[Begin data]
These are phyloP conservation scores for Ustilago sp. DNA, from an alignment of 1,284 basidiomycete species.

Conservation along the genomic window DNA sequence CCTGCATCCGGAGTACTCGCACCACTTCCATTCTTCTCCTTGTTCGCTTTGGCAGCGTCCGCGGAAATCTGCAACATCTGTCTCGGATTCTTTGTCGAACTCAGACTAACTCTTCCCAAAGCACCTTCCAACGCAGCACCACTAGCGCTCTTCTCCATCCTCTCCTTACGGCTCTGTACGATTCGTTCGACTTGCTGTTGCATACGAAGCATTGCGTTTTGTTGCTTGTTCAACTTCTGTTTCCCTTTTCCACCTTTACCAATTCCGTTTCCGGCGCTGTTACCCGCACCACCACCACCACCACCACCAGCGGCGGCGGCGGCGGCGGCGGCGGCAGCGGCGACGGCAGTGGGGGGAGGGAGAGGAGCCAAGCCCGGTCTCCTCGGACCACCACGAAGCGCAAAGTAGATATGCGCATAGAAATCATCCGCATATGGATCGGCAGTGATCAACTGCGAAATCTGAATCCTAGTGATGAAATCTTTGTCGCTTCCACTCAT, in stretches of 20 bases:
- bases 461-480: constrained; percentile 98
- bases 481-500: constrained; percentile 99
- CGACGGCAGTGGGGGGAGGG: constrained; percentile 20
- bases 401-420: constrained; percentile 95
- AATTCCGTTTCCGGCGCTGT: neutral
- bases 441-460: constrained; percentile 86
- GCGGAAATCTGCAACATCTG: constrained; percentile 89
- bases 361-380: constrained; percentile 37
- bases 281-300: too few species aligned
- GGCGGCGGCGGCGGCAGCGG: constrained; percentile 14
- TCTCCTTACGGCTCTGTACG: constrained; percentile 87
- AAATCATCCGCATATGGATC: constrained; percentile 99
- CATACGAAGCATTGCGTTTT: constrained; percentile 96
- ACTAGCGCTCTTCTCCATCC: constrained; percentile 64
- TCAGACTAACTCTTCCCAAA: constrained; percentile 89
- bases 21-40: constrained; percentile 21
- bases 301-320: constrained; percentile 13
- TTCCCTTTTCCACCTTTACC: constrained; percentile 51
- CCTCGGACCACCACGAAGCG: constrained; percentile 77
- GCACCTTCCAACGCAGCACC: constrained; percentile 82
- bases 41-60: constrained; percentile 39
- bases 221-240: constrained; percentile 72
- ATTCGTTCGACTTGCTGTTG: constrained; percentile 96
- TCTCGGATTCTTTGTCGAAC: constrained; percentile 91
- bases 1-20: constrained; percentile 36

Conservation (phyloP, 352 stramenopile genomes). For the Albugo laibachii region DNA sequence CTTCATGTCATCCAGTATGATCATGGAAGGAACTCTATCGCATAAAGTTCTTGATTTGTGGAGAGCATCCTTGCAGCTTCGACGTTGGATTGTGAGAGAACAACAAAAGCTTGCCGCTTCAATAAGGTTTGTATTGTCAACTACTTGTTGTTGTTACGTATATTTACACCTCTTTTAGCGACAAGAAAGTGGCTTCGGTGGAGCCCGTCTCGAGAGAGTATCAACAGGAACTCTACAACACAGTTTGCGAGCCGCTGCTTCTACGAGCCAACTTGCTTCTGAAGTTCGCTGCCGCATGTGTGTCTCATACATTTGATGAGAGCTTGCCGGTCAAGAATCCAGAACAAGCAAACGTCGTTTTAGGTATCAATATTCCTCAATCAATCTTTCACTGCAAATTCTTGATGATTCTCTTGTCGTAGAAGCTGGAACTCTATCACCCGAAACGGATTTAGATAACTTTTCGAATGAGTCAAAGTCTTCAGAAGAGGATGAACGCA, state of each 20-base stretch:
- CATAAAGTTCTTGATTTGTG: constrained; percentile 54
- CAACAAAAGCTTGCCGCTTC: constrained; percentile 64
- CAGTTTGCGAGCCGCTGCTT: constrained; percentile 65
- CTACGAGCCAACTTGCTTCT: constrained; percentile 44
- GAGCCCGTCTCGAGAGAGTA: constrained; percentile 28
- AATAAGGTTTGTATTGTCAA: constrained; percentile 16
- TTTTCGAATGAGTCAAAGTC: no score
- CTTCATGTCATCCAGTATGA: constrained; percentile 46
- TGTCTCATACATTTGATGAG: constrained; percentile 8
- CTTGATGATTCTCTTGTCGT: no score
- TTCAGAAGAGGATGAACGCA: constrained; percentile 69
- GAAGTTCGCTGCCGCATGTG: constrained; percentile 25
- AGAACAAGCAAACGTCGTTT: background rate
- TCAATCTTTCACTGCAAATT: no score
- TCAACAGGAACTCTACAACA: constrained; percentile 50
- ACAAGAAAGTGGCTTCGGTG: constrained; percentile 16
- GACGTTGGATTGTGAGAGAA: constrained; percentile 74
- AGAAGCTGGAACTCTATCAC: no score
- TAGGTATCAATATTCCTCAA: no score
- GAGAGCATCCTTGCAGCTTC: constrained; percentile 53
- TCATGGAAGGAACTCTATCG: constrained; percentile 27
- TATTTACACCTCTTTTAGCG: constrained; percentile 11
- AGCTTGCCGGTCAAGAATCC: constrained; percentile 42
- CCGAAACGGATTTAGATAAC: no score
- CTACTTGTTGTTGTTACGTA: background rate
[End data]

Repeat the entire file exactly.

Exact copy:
These are phyloP conservation scores for Ustilago sp. DNA, from an alignment of 1,284 basidiomycete species.

Conservation along the genomic window DNA sequence CCTGCATCCGGAGTACTCGCACCACTTCCATTCTTCTCCTTGTTCGCTTTGGCAGCGTCCGCGGAAATCTGCAACATCTGTCTCGGATTCTTTGTCGAACTCAGACTAACTCTTCCCAAAGCACCTTCCAACGCAGCACCACTAGCGCTCTTCTCCATCCTCTCCTTACGGCTCTGTACGATTCGTTCGACTTGCTGTTGCATACGAAGCATTGCGTTTTGTTGCTTGTTCAACTTCTGTTTCCCTTTTCCACCTTTACCAATTCCGTTTCCGGCGCTGTTACCCGCACCACCACCACCACCACCACCAGCGGCGGCGGCGGCGGCGGCGGCGGCAGCGGCGACGGCAGTGGGGGGAGGGAGAGGAGCCAAGCCCGGTCTCCTCGGACCACCACGAAGCGCAAAGTAGATATGCGCATAGAAATCATCCGCATATGGATCGGCAGTGATCAACTGCGAAATCTGAATCCTAGTGATGAAATCTTTGTCGCTTCCACTCAT, in stretches of 20 bases:
- bases 461-480: constrained; percentile 98
- bases 481-500: constrained; percentile 99
- CGACGGCAGTGGGGGGAGGG: constrained; percentile 20
- bases 401-420: constrained; percentile 95
- AATTCCGTTTCCGGCGCTGT: neutral
- bases 441-460: constrained; percentile 86
- GCGGAAATCTGCAACATCTG: constrained; percentile 89
- bases 361-380: constrained; percentile 37
- bases 281-300: too few species aligned
- GGCGGCGGCGGCGGCAGCGG: constrained; percentile 14
- TCTCCTTACGGCTCTGTACG: constrained; percentile 87
- AAATCATCCGCATATGGATC: constrained; percentile 99
- CATACGAAGCATTGCGTTTT: constrained; percentile 96
- ACTAGCGCTCTTCTCCATCC: constrained; percentile 64
- TCAGACTAACTCTTCCCAAA: constrained; percentile 89
- bases 21-40: constrained; percentile 21
- bases 301-320: constrained; percentile 13
- TTCCCTTTTCCACCTTTACC: constrained; percentile 51
- CCTCGGACCACCACGAAGCG: constrained; percentile 77
- GCACCTTCCAACGCAGCACC: constrained; percentile 82
- bases 41-60: constrained; percentile 39
- bases 221-240: constrained; percentile 72
- ATTCGTTCGACTTGCTGTTG: constrained; percentile 96
- TCTCGGATTCTTTGTCGAAC: constrained; percentile 91
- bases 1-20: constrained; percentile 36

Conservation (phyloP, 352 stramenopile genomes). For the Albugo laibachii region DNA sequence CTTCATGTCATCCAGTATGATCATGGAAGGAACTCTATCGCATAAAGTTCTTGATTTGTGGAGAGCATCCTTGCAGCTTCGACGTTGGATTGTGAGAGAACAACAAAAGCTTGCCGCTTCAATAAGGTTTGTATTGTCAACTACTTGTTGTTGTTACGTATATTTACACCTCTTTTAGCGACAAGAAAGTGGCTTCGGTGGAGCCCGTCTCGAGAGAGTATCAACAGGAACTCTACAACACAGTTTGCGAGCCGCTGCTTCTACGAGCCAACTTGCTTCTGAAGTTCGCTGCCGCATGTGTGTCTCATACATTTGATGAGAGCTTGCCGGTCAAGAATCCAGAACAAGCAAACGTCGTTTTAGGTATCAATATTCCTCAATCAATCTTTCACTGCAAATTCTTGATGATTCTCTTGTCGTAGAAGCTGGAACTCTATCACCCGAAACGGATTTAGATAACTTTTCGAATGAGTCAAAGTCTTCAGAAGAGGATGAACGCA, state of each 20-base stretch:
- CATAAAGTTCTTGATTTGTG: constrained; percentile 54
- CAACAAAAGCTTGCCGCTTC: constrained; percentile 64
- CAGTTTGCGAGCCGCTGCTT: constrained; percentile 65
- CTACGAGCCAACTTGCTTCT: constrained; percentile 44
- GAGCCCGTCTCGAGAGAGTA: constrained; percentile 28
- AATAAGGTTTGTATTGTCAA: constrained; percentile 16
- TTTTCGAATGAGTCAAAGTC: no score
- CTTCATGTCATCCAGTATGA: constrained; percentile 46
- TGTCTCATACATTTGATGAG: constrained; percentile 8
- CTTGATGATTCTCTTGTCGT: no score
- TTCAGAAGAGGATGAACGCA: constrained; percentile 69
- GAAGTTCGCTGCCGCATGTG: constrained; percentile 25
- AGAACAAGCAAACGTCGTTT: background rate
- TCAATCTTTCACTGCAAATT: no score
- TCAACAGGAACTCTACAACA: constrained; percentile 50
- ACAAGAAAGTGGCTTCGGTG: constrained; percentile 16
- GACGTTGGATTGTGAGAGAA: constrained; percentile 74
- AGAAGCTGGAACTCTATCAC: no score
- TAGGTATCAATATTCCTCAA: no score
- GAGAGCATCCTTGCAGCTTC: constrained; percentile 53
- TCATGGAAGGAACTCTATCG: constrained; percentile 27
- TATTTACACCTCTTTTAGCG: constrained; percentile 11
- AGCTTGCCGGTCAAGAATCC: constrained; percentile 42
- CCGAAACGGATTTAGATAAC: no score
- CTACTTGTTGTTGTTACGTA: background rate